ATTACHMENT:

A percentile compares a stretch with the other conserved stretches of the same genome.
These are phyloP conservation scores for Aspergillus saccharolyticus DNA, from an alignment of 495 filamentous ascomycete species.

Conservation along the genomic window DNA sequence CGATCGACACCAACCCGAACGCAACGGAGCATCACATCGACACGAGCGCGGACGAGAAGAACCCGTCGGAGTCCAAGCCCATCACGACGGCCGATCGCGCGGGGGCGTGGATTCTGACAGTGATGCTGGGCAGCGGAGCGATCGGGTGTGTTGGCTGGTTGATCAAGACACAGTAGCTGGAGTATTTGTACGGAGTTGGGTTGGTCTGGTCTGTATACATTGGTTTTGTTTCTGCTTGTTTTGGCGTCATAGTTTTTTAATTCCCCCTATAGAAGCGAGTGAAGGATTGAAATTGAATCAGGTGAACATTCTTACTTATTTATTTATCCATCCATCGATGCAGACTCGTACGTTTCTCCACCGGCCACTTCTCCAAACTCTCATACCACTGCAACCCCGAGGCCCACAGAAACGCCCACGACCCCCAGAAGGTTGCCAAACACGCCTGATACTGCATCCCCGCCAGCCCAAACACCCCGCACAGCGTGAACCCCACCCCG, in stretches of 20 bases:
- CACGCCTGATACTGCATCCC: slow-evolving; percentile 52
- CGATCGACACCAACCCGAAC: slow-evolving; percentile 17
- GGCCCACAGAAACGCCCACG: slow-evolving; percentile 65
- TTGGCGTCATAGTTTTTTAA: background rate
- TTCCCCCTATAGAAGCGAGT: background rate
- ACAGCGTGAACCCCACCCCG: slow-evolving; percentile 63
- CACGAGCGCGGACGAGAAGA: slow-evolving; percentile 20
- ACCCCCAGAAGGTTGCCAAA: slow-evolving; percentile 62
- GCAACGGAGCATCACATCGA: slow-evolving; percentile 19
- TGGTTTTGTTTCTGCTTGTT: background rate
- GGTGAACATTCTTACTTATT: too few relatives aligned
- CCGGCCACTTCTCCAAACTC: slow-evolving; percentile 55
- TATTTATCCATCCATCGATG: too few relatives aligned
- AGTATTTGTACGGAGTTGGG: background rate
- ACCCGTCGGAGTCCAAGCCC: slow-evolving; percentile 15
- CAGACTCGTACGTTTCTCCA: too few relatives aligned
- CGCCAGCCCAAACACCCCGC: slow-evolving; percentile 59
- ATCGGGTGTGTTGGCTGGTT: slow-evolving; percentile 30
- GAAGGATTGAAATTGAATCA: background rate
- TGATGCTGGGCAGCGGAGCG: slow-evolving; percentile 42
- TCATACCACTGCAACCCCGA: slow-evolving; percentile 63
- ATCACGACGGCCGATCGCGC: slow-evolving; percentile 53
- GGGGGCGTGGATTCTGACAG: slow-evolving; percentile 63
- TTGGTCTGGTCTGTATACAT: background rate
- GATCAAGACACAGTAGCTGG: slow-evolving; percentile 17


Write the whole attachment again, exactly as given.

A percentile compares a stretch with the other conserved stretches of the same genome.
These are phyloP conservation scores for Aspergillus saccharolyticus DNA, from an alignment of 495 filamentous ascomycete species.

Conservation along the genomic window DNA sequence CGATCGACACCAACCCGAACGCAACGGAGCATCACATCGACACGAGCGCGGACGAGAAGAACCCGTCGGAGTCCAAGCCCATCACGACGGCCGATCGCGCGGGGGCGTGGATTCTGACAGTGATGCTGGGCAGCGGAGCGATCGGGTGTGTTGGCTGGTTGATCAAGACACAGTAGCTGGAGTATTTGTACGGAGTTGGGTTGGTCTGGTCTGTATACATTGGTTTTGTTTCTGCTTGTTTTGGCGTCATAGTTTTTTAATTCCCCCTATAGAAGCGAGTGAAGGATTGAAATTGAATCAGGTGAACATTCTTACTTATTTATTTATCCATCCATCGATGCAGACTCGTACGTTTCTCCACCGGCCACTTCTCCAAACTCTCATACCACTGCAACCCCGAGGCCCACAGAAACGCCCACGACCCCCAGAAGGTTGCCAAACACGCCTGATACTGCATCCCCGCCAGCCCAAACACCCCGCACAGCGTGAACCCCACCCCG, in stretches of 20 bases:
- CACGCCTGATACTGCATCCC: slow-evolving; percentile 52
- CGATCGACACCAACCCGAAC: slow-evolving; percentile 17
- GGCCCACAGAAACGCCCACG: slow-evolving; percentile 65
- TTGGCGTCATAGTTTTTTAA: background rate
- TTCCCCCTATAGAAGCGAGT: background rate
- ACAGCGTGAACCCCACCCCG: slow-evolving; percentile 63
- CACGAGCGCGGACGAGAAGA: slow-evolving; percentile 20
- ACCCCCAGAAGGTTGCCAAA: slow-evolving; percentile 62
- GCAACGGAGCATCACATCGA: slow-evolving; percentile 19
- TGGTTTTGTTTCTGCTTGTT: background rate
- GGTGAACATTCTTACTTATT: too few relatives aligned
- CCGGCCACTTCTCCAAACTC: slow-evolving; percentile 55
- TATTTATCCATCCATCGATG: too few relatives aligned
- AGTATTTGTACGGAGTTGGG: background rate
- ACCCGTCGGAGTCCAAGCCC: slow-evolving; percentile 15
- CAGACTCGTACGTTTCTCCA: too few relatives aligned
- CGCCAGCCCAAACACCCCGC: slow-evolving; percentile 59
- ATCGGGTGTGTTGGCTGGTT: slow-evolving; percentile 30
- GAAGGATTGAAATTGAATCA: background rate
- TGATGCTGGGCAGCGGAGCG: slow-evolving; percentile 42
- TCATACCACTGCAACCCCGA: slow-evolving; percentile 63
- ATCACGACGGCCGATCGCGC: slow-evolving; percentile 53
- GGGGGCGTGGATTCTGACAG: slow-evolving; percentile 63
- TTGGTCTGGTCTGTATACAT: background rate
- GATCAAGACACAGTAGCTGG: slow-evolving; percentile 17